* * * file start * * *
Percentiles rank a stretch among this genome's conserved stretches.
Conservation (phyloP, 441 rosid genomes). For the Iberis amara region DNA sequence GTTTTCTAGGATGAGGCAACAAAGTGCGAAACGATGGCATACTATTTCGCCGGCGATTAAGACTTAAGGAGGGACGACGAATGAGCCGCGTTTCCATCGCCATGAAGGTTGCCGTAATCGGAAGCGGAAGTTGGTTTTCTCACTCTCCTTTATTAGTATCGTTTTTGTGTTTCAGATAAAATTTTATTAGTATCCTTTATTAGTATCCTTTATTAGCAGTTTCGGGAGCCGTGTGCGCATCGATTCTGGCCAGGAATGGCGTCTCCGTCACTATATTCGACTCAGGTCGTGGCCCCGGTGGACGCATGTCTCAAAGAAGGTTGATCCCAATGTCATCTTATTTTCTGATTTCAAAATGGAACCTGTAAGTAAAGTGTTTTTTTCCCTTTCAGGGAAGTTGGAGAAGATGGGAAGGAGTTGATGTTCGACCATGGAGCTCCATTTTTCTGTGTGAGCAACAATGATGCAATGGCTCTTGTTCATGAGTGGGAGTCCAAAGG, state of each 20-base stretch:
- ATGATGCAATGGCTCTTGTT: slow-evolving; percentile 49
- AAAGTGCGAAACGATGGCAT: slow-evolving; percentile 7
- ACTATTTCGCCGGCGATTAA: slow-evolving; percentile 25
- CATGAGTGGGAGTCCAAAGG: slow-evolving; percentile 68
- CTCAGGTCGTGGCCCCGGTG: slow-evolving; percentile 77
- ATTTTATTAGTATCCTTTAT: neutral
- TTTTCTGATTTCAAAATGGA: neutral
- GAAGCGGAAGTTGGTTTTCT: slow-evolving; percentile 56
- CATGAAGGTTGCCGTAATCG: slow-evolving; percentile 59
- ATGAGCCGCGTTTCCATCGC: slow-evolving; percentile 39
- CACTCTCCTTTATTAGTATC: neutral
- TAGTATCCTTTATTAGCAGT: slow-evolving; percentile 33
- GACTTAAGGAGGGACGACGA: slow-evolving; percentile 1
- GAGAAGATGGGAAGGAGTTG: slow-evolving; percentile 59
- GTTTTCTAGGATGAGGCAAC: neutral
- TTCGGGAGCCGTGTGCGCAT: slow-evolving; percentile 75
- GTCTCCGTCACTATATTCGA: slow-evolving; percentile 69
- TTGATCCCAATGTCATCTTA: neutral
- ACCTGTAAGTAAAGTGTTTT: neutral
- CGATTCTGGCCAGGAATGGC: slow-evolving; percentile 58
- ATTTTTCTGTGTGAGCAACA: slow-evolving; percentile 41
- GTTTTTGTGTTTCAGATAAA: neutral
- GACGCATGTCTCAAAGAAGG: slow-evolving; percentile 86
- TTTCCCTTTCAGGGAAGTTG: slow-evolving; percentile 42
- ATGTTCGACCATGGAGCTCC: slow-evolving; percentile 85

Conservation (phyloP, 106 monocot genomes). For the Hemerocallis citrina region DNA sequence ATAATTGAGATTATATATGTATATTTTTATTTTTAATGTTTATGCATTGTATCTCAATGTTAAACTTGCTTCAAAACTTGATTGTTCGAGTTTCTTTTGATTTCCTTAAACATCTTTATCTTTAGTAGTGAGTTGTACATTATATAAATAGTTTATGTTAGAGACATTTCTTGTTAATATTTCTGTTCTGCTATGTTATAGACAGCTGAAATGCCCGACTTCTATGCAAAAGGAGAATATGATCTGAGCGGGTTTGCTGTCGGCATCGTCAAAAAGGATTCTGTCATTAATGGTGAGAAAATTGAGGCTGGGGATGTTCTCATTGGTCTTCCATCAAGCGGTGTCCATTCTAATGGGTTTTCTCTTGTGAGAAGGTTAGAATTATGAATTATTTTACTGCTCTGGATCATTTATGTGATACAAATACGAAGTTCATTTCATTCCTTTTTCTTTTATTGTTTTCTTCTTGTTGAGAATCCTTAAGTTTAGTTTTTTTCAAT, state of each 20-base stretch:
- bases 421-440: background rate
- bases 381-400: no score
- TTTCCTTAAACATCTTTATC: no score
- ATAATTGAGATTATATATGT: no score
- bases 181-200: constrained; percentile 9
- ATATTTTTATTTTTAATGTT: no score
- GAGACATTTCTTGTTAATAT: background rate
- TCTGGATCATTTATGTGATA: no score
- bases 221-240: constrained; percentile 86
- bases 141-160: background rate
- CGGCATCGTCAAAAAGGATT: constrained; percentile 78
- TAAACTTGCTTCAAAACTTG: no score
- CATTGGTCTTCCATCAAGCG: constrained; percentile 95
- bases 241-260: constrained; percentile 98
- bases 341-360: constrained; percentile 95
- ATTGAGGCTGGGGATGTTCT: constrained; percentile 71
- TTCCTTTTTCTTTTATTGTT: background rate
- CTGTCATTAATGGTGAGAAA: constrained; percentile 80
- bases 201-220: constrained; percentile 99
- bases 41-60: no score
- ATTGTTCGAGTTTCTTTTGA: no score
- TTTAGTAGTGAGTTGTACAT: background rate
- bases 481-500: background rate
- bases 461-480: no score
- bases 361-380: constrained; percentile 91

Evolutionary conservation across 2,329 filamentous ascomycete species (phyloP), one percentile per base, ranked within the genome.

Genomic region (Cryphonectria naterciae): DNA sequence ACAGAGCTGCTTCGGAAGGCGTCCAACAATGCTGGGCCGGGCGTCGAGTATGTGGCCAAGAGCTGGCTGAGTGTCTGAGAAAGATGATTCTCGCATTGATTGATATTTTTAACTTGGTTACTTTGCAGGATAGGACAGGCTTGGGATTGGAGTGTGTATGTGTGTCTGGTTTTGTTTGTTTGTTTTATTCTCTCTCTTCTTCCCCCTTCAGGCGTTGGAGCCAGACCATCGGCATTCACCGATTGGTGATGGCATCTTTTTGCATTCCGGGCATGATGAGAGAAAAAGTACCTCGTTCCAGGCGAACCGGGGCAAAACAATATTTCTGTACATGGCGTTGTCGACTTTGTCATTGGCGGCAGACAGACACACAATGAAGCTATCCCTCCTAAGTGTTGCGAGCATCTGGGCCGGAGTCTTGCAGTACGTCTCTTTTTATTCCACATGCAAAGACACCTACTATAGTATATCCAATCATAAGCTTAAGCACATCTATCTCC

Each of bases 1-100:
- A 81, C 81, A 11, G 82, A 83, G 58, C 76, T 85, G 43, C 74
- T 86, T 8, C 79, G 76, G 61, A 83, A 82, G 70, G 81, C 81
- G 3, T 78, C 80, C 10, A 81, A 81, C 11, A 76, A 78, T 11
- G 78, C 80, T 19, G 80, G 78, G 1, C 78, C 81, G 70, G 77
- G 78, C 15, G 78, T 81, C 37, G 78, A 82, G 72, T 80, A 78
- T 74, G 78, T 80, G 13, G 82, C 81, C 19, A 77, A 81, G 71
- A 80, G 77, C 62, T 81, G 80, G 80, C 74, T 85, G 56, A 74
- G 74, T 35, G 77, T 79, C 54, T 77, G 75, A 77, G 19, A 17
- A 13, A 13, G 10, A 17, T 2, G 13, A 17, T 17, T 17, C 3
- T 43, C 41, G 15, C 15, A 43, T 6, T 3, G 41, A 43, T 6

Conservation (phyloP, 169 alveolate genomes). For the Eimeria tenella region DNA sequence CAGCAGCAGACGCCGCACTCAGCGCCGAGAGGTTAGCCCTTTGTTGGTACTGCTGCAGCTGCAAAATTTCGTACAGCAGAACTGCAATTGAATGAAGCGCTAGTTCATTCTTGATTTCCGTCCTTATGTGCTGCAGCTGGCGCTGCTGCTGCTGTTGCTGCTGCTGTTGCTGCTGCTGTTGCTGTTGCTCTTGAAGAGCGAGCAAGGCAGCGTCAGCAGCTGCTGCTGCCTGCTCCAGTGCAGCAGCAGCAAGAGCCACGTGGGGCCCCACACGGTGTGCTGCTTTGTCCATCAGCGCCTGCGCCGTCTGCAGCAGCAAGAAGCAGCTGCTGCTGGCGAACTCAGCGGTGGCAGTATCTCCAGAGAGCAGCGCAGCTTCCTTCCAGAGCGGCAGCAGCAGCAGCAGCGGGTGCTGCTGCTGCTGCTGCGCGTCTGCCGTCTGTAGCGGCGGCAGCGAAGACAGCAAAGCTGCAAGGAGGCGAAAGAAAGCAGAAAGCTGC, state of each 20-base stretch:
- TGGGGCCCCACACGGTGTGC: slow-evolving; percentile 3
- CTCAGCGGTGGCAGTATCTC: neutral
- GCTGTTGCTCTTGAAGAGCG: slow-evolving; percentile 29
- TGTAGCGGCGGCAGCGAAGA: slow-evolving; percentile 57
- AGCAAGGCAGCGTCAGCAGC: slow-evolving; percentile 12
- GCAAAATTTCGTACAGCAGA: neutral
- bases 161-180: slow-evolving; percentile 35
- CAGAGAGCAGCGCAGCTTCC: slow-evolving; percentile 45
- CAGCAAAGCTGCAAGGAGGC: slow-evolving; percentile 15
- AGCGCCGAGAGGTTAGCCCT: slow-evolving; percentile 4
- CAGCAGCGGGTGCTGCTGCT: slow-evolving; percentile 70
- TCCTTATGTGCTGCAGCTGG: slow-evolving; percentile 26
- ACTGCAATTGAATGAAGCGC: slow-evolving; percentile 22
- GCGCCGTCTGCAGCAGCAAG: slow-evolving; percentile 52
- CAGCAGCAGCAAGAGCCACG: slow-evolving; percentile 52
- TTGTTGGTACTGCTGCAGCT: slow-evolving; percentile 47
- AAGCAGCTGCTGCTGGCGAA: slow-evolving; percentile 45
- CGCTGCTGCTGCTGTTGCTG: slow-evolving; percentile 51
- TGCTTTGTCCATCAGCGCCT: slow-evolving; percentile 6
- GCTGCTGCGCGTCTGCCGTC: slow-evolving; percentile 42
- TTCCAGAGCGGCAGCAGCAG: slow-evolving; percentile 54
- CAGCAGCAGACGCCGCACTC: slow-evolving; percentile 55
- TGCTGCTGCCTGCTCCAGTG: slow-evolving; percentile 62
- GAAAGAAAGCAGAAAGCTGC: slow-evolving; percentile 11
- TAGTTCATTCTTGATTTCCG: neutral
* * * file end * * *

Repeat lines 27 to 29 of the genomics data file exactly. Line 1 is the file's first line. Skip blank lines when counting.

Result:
- ATGTTCGACCATGGAGCTCC: slow-evolving; percentile 85

Conservation (phyloP, 106 monocot genomes). For the Hemerocallis citrina region DNA sequence ATAATTGAGATTATATATGTATATTTTTATTTTTAATGTTTATGCATTGTATCTCAATGTTAAACTTGCTTCAAAACTTGATTGTTCGAGTTTCTTTTGATTTCCTTAAACATCTTTATCTTTAGTAGTGAGTTGTACATTATATAAATAGTTTATGTTAGAGACATTTCTTGTTAATATTTCTGTTCTGCTATGTTATAGACAGCTGAAATGCCCGACTTCTATGCAAAAGGAGAATATGATCTGAGCGGGTTTGCTGTCGGCATCGTCAAAAAGGATTCTGTCATTAATGGTGAGAAAATTGAGGCTGGGGATGTTCTCATTGGTCTTCCATCAAGCGGTGTCCATTCTAATGGGTTTTCTCTTGTGAGAAGGTTAGAATTATGAATTATTTTACTGCTCTGGATCATTTATGTGATACAAATACGAAGTTCATTTCATTCCTTTTTCTTTTATTGTTTTCTTCTTGTTGAGAATCCTTAAGTTTAGTTTTTTTCAAT, state of each 20-base stretch:
- bases 421-440: background rate